‘Our films are more honest’

Movie producer Bahaa Khaddaj on the new breed of Lebanese filmmakers

The film “Conflict 1949 – 1979” tells the story of director Josef Kalüf’s bid to discover his father’s role in the Lebanese civil war and was screened this weekend at the Beirut International Film Festival. Executive caught up with the film’s producer Bahaa Khaddaj to discuss the film and the Lebanese movie industry.

 

Your film screened at the Beirut International Film Festival this weekend. How did it evolve?

I met [director Josef Kalüf] once at Screen Institute Beirut and we became friends right away. He wanted to make a documentary about his father and link it to the Lebanese civil war. In Josef’s opinion, the fact that his dad was a fighter ruined his childhood and the regrets Josef has in his life, or his decisions, his personality or his character – he links that all to his dad. The moment I saw this film is [very] personal I wanted to be part of it and we’re lucky to have a festival in Lebanon to motivate young filmmakers. It’s a good film community.

What is your background in filmmaking?

I studied at University of Southern California’s School of Cinematic Arts and there I met Malek Akkad, who is also a USC graduate. I interned at his production company in the story department reading around three scripts per day and writing coverage. Reading scripts was a good way to learn about different narrative styles and to recognize the technicalities of storytelling.

After that I worked for a post-production house in Los Angeles, I started as an assistant editor and became an editor after 6 months. Around 2007 I started freelancing for National Geography and Lifetime TV. I also wrote and directed a couple of short films. At that time, Malek was getting ready to start his production on Halloween, he contacted me and I joined him in making the movie.

Khaddaj thinks a new generation of filmmakers are changing the Lebanese industry

 

What was your experience with funding for “Conflict 1949 – 1979”?

For “Conflict”, we didn’t have a lot of money. We applied to Screen Institute Beirut at that time and they accepted. We pitched the story, we got the checks, and we started working. It was a two-year process of shooting and editing.

Is there a certain genre of film, or style of director, that is more likely to get funding?

The market in Lebanon is split into two things: either cheap Lebanese movies and TV shows or sophisticated documentaries. There is not much in between. Nadine Labaki is in between and I think partly it’s why she gets her scripts funded. She is a famous director/actress, she made a good name for herself, and people like her so if she makes a movie it will make money. I’m not saying she’s a genius, I think she should work more on creating a new style.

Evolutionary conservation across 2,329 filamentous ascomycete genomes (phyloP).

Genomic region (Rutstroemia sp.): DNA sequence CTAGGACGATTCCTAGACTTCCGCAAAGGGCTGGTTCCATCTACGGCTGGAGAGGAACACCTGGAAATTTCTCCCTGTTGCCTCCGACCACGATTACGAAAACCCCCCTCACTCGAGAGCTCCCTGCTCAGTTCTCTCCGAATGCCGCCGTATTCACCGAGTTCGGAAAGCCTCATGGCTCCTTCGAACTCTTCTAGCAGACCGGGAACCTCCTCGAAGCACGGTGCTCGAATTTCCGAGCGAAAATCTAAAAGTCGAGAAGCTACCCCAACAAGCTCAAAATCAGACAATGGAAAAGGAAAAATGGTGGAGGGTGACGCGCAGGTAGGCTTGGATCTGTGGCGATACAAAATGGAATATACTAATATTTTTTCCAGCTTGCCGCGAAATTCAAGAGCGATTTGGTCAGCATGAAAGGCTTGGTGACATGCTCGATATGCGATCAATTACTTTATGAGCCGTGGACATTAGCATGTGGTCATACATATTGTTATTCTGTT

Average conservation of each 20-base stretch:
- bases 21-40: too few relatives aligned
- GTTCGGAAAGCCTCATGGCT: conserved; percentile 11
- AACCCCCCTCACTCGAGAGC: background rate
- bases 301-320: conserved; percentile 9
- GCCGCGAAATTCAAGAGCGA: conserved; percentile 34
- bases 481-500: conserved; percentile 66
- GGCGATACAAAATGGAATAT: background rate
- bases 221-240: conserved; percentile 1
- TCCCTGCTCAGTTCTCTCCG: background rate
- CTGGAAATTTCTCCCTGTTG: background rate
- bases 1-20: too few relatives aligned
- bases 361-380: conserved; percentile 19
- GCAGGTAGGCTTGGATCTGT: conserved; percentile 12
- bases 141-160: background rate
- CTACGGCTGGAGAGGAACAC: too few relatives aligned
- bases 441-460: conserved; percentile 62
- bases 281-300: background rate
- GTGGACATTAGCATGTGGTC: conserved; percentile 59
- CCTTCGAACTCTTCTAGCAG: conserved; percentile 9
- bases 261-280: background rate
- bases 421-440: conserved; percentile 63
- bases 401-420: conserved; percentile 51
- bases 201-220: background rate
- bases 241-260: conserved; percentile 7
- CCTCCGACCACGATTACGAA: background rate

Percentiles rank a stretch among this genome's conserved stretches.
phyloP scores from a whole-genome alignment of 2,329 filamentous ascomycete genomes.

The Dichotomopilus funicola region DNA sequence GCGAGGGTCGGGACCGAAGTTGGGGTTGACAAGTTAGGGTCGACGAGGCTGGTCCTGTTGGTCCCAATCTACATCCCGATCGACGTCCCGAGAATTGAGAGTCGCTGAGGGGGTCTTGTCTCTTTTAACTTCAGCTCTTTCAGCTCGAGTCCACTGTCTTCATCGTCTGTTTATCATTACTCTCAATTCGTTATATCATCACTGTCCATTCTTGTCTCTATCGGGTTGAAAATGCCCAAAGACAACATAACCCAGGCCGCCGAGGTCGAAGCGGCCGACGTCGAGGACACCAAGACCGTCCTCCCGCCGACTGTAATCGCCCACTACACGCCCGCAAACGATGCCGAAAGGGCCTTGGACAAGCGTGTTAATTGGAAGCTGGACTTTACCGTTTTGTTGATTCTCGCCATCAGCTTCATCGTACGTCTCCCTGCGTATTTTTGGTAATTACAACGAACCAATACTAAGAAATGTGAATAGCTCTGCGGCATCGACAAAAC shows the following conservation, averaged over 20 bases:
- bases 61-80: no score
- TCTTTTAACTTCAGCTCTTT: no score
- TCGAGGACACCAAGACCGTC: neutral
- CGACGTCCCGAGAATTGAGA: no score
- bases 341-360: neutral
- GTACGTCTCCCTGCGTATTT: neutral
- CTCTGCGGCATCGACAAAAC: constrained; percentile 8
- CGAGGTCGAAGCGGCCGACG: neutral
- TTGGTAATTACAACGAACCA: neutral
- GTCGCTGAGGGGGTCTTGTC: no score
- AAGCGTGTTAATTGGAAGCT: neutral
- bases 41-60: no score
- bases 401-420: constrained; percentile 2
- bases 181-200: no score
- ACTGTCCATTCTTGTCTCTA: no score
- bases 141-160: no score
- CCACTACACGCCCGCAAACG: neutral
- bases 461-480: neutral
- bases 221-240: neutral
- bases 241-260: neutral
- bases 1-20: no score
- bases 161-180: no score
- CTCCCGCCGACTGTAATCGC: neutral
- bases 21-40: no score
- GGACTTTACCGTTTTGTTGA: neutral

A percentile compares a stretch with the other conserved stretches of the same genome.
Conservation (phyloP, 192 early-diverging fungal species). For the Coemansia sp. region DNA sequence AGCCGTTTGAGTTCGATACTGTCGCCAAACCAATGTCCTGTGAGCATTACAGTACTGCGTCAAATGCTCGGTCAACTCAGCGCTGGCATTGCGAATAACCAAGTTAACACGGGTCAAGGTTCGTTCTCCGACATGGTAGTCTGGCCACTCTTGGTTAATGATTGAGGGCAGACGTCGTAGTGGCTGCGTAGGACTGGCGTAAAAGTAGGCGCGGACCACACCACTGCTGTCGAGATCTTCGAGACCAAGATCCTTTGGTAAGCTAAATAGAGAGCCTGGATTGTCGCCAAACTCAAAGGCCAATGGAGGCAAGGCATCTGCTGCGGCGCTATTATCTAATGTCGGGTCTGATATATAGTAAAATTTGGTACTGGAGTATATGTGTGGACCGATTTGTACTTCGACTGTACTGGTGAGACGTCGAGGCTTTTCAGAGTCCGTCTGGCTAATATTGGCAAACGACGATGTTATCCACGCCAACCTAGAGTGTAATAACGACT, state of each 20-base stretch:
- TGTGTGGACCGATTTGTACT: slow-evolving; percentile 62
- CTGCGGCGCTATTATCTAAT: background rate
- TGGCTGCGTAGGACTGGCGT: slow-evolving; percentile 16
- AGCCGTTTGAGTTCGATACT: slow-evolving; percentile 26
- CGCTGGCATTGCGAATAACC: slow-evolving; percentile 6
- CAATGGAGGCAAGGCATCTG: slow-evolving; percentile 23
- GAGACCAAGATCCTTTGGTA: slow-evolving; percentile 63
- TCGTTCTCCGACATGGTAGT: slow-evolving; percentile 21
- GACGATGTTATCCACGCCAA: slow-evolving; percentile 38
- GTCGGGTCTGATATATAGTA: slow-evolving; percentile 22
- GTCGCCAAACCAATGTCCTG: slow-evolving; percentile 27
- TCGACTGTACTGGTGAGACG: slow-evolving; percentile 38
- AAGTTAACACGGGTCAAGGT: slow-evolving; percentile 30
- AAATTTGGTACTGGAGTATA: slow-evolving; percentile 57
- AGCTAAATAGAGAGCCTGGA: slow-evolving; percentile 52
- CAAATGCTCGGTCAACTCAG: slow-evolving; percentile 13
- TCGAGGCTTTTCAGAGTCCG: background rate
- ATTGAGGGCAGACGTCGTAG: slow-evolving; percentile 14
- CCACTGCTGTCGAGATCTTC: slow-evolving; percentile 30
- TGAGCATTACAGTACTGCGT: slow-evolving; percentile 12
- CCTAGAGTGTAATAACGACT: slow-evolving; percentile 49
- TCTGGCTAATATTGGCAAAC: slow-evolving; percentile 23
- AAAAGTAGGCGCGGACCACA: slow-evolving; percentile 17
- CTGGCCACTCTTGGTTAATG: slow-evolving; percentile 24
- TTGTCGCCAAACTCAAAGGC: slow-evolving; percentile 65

What does that say about Lebanon’s artistic style?

I think we don’t have a Lebanese style. You have Lebanese filmmakers who are so obsessed with European cinema or with the Hollywood style and they just copy. But you don’t have a clean Lebanese mind that tells you a Lebanese story in a Lebanese way. Not even one. The moment I have an interesting script I know how to make it in a Lebanese way.

How do the business aspects of filmmaking in Lebanon affect content?

In Lebanon [filmmaking] is a cheap business. The market is not big, so if you want to make a Lebanese movie and make a profit it needs to be made cheaply. For soap operas the problem is psychological. Screenwriters who write most Lebanese soap operas have this weird phobia of showing things the way they are; their stories are uncommon to our society, which makes them untruthful. Syrian and Turkish shows are more truthful which makes them more popular. We have a lot of important things to talk about. Once your main concept is based on something solid and truthful it’s interesting. But it will change, now there is a new platform.

You’re referring to Internet viewership and on-demand content?

Yes, now you can just go online and watch whatever you want. Smart production companies [in Lebanon] are starting to invest in that. They look for young filmmakers and fresh content. Those people created their own market and their market is honest.

What do you mean by honest market?

What is good will stay and what is bad will lose funding. So if what you make is appealing, you’ll have a lot of viewers; meaning you’ll get paid through advertisement. Once on-demand television is introduced, everything will change.

How can young filmmakers adapt to this emerging platform?

The question is how will the old filmmakers adapt? [laughs]. This is a tough, specific market. The old way is easy; if you knew someone you were in. Now, if the masses like you you’re in, you’re successful.

Jeremy Arbid

Jeremy is Executive's in house energy and public policy analyst.

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